A research residency by Marie Pier Boucher (CA).
During her residency Marie-Pier will conduct research on immunology in order to develop qualitative techniques of measurement to investigate the ways in which architecture can catalyze the feeling of aliveness.
Her aim is to question how the exchanges between artistic and scientific practices can create new cases that go beyond the exploitation of the activity of living beings in new contexts.
Her research focuses on the integration of biotechnology in architectural practice. Instead of asking what happens to life as a conceptual category when it is being fabricated in scientific labs, artistic and architectural studios, her objective is to speculate on what happens to art, design and science practices when life is conceptualised in terms of aliveness. One of her aim is to question how the exchanges between artistic and scientific practices can create new cases that go beyond the exploitation of the activity of living beings in new contexts. In her dissertation, Architectures of Aliveness: To Become Alive across Empty Space, she draws upon bio and neurosciences, historical and contemporary architectural practices, and research on spatial orientation in reduced gravity conditions to investigate how the integration of gravitational changes in architectural structures can catalyse the experience of the feeling of aliveness. Her project’s hypothesis is that the immediacy of the connections between the physical and the mental enabled in reduced gravity conditions produces an excess of potentials that can be concretely used to create organic architectural forms. The premise of her project is that changes in spatial orientation modulate social relations in concrete form. That is, the difference introduced by a gravitational change is relational since it concerns the ways in which elements combine and recombine in space and time. It is also pragmatic because the recombination changes the overall ecology of practices. In brief, she questions how architecture can levitate thought and open up new possibilities for action toward an intensification of well-being, which she refers to as aliveness.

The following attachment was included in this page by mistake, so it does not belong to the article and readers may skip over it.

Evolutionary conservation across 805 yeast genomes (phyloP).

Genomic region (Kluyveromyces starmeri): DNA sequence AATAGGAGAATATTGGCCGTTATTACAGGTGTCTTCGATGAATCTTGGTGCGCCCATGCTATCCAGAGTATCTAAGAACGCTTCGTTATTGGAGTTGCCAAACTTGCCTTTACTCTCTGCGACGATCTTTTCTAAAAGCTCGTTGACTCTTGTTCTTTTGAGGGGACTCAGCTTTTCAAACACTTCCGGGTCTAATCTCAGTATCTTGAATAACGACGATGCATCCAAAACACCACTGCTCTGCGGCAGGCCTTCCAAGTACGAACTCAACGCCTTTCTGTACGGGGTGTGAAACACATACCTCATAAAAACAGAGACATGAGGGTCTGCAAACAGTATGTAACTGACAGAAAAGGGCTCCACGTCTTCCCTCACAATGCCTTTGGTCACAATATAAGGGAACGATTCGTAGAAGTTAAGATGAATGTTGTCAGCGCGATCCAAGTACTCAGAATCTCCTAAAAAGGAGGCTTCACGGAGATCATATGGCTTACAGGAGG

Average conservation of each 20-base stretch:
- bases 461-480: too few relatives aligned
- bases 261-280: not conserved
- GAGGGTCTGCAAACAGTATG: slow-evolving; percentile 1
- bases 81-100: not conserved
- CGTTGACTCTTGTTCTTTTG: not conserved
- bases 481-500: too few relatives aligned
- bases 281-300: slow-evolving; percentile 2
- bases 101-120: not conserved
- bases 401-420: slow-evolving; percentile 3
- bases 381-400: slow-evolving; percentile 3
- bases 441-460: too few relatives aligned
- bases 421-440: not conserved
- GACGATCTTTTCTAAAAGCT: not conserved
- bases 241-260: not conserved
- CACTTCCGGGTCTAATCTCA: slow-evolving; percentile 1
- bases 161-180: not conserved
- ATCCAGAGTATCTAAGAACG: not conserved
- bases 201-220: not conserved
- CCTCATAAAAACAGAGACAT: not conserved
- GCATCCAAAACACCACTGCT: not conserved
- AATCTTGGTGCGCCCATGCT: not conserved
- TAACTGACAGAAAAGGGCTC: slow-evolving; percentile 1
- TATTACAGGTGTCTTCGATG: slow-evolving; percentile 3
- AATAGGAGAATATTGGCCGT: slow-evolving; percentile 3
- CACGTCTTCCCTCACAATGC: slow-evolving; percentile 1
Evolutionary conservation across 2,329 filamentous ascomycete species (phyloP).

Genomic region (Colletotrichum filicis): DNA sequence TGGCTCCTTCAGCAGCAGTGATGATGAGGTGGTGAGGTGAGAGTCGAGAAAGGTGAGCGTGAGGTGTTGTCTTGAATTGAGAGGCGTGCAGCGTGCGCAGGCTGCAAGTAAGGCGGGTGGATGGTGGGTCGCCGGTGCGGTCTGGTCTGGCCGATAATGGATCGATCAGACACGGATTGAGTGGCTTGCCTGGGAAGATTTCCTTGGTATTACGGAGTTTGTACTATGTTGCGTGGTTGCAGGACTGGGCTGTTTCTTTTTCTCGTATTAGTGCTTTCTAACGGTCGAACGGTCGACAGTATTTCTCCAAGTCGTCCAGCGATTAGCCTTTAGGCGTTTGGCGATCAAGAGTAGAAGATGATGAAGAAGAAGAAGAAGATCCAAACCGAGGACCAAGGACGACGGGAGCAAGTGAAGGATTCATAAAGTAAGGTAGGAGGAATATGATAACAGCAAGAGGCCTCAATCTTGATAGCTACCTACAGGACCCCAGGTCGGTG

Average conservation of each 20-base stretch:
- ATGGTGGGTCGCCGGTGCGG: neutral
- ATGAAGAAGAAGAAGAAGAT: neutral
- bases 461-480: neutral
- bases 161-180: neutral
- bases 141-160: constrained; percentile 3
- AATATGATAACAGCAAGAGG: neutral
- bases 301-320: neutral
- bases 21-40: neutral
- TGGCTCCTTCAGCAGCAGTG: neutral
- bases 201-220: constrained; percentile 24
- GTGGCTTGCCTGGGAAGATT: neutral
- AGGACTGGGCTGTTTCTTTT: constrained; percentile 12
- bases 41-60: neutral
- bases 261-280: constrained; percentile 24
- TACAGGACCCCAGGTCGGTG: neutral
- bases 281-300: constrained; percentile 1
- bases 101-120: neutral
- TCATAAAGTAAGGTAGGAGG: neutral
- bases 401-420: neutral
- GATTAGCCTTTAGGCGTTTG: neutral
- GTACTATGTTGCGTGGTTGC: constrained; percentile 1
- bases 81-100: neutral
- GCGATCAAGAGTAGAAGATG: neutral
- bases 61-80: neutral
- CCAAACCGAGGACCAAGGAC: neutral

Marie Pier Boucher:
Marie-Pier Boucher is a PhD candidate in the department of Art, Art History and Visual Studies at Duke University. Her research draws upon speculative pragmatism, bio- and neurosciences, and outer space science, art and technology in adressing spatial and architectural practices. She collaborates on Adaptive Actions, a platform whose aim is to energise the urban fabric (adaptiveactions.net). She is a member of Inflexions editorial collective and co-editor of Heteropolis, Adaptive Actions’ upcoming publication. Her research residencies include Banff Centre for the Arts (Canada, 2011), Max Planck Institute for the History of Science (Germany, 2010) and SymbioticA, Centre for Excellence in Biological Arts (Australia, 2006).